By Kirsten Boele
Nestled in her cozy couch and dressed in comfy boxer shorts and a t-shirt, 27-year-old Lindsay Loebig stares at the dancing bodies from MTV’s music videos. She scoops up cereal swimming in a bowl of milk. Her cats Fiona and Alma are bird watching from the kitchen counter. The fan brings some movement into Loebig’s peaceful morning routine.
But by around 8:30 a.m. the serenity is over.
Loebig steps into her office at Lutheran Refugee Resettlement Services, which is tucked away in a conglomeration of gray concrete. Matter-of-factly she says she received a call from a newly arrived refugee who was laid off. “You have to have no expectations, just roll with the punches,” Loebig explains about job-hunting.
As an employment specialist she helps hundreds of newly arrived refugees find work each year. And this is nearly impossible in Arizona’s current economy.
The past year Arizona’s unemployment rate hovered around 10 percent, which is one of the highest unemployment rates in the United States, according to the U.S. Bureau of Labor Statistics.
“For refugees who are coming in with no English, no familiarity with U.S. culture and little work experience, it is just taking them too long to get jobs in this very tight job market,” says Ken Briggs, Director of the International Rescue Committee (IRC), another voluntary resettlement agency in Tucson.
Loebig vividly remembers one of her first cases. An Iraqi gentleman in his 50s who arrived in Tucson all by himself. He was an air-conditioning technician, but he did not speak any English and had no certification to pursue his profession in the United States. After six months he still did not have a job.
“If I don’t find a job, I am going to kill myself,” said the suicide note he left at Loebig’s desk. “I applied everywhere and was getting desperate to find a job for him,” she explains passionately.
Arizona used to be one of the most promising resettlement destinations. Most of the 3,000 refugees arriving annually achieved self-sufficiency within four months and started their journey to become thriving Americans, according to Briggs.
But times have changed.
In today’s economic climate refugees in Arizona often go six to eight months without even finding part-time employment, according to Nicolle Trudeau, Director of Lutheran Social Services.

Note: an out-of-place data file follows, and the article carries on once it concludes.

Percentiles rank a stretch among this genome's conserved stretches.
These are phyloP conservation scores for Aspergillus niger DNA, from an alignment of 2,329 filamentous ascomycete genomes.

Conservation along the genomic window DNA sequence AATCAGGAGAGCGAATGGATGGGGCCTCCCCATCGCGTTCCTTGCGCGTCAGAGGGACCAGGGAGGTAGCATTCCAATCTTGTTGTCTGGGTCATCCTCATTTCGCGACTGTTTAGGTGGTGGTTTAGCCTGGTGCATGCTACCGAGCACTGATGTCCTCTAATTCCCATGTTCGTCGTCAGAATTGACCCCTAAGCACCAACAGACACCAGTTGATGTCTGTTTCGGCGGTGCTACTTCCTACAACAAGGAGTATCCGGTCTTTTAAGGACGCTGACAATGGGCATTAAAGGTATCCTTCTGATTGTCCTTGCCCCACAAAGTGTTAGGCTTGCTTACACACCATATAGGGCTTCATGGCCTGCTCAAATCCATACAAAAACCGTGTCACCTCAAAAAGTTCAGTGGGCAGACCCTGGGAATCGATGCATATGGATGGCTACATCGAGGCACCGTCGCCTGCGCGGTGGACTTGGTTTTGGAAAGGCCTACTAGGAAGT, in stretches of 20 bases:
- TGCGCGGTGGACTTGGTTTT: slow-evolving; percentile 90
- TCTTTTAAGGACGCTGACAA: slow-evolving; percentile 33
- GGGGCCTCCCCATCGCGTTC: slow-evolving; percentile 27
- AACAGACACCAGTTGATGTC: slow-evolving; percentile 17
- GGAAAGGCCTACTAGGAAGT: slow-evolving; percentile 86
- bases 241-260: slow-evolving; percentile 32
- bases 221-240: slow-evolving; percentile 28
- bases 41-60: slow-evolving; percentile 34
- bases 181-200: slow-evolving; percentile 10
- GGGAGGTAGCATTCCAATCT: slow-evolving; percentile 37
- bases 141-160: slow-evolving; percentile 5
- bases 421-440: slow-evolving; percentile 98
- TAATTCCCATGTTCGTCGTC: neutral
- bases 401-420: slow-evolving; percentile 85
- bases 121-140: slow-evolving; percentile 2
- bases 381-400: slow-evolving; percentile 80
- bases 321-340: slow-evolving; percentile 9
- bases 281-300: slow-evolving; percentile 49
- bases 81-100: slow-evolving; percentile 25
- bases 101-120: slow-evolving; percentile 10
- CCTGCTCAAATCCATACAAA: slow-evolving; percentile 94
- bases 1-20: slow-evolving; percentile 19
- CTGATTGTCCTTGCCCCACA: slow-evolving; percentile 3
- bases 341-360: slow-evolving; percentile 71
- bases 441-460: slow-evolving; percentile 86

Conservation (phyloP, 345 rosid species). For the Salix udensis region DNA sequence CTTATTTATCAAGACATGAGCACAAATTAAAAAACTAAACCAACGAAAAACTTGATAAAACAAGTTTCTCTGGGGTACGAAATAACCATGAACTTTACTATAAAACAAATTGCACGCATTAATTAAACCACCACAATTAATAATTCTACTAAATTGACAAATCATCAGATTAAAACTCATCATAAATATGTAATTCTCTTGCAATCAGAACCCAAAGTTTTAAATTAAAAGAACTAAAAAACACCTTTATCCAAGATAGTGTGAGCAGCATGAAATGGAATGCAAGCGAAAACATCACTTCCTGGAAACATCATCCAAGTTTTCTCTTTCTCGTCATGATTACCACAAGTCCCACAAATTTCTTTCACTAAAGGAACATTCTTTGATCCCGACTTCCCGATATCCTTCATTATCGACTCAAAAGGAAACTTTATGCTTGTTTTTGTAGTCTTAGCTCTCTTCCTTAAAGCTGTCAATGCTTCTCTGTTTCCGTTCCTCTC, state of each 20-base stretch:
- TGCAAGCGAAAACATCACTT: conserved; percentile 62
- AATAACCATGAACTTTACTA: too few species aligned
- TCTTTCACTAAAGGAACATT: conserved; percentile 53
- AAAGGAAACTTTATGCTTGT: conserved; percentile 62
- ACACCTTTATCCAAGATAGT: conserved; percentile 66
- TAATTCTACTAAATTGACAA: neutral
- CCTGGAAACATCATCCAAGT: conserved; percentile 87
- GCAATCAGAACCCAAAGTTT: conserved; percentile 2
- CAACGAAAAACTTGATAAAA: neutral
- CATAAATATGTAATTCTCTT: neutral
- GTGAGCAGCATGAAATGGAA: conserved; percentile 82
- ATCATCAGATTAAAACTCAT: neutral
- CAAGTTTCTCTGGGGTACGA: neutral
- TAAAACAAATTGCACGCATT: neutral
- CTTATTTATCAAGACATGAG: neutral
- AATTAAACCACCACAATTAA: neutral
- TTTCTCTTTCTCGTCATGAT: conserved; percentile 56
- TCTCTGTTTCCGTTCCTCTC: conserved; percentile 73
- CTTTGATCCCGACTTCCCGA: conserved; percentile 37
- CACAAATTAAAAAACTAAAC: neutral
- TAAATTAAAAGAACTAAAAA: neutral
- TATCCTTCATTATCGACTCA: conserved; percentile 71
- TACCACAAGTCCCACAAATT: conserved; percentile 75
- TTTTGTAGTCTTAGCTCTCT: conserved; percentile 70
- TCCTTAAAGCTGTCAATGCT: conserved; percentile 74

“With the economy you really have no guarantee for anything, you just have to hope for the best,” Loebig agrees, shrugging her shoulders.
And this new reality has consequences. Refugee resettlement agencies in Tucson as well as in Phoenix decided to resettle fewer refugees. The IRC lowered their numbers for the last fiscal year from 475 to 375 refugees. The numbers for the new fiscal year of 2011 starting October 1 have been reduced once again. “Definitely in Arizona we felt that it was important to hold back a little bit until the economy improves,” Briggs said.
Until then, Loebig releases her stress on the soccer field after work.
At 5:30 p.m. the warm sun sets over Tucson, painting the sky in picturesque shades of orange. Loebig sprints back and forth between the two goals of the improvised soccer field at the University of Arizona mall. Her whole life she has been playing soccer and now it has become an important medicine against the stress. “It used to be a problem, all night long I would be thinking about my clients.”
While waiting for the day that the job market will pick up again, Loebig creatively tries to add to the list of living-happily-ever-after stories such as the case of the Iraqi air-conditioning technician who was ready to commit suicide.
After months of bad luck in the job market Loebig decided to e-mail the Near Eastern Studies Department at the University of Arizona to find work for this client. “And in some crazy way one of my former professors e-mailed back and said that her husband owned a Middle Eastern restaurant,” she says excitedly. Loebig got him a job and today he still works at the restaurant.
With a smile and eyes sparkling Loebig explains how rewarding a seemingly small achievement such as finding a job for a refugee after months of practicing and digging for job openings.
The Iraqi air-conditioning technician occasionally pops in the office. “It is really refreshing when people do come in or when you bump into people and you see they are doing well. It reminds you that you did that. That really brings you back to the focus of what the job is,” Loebig says.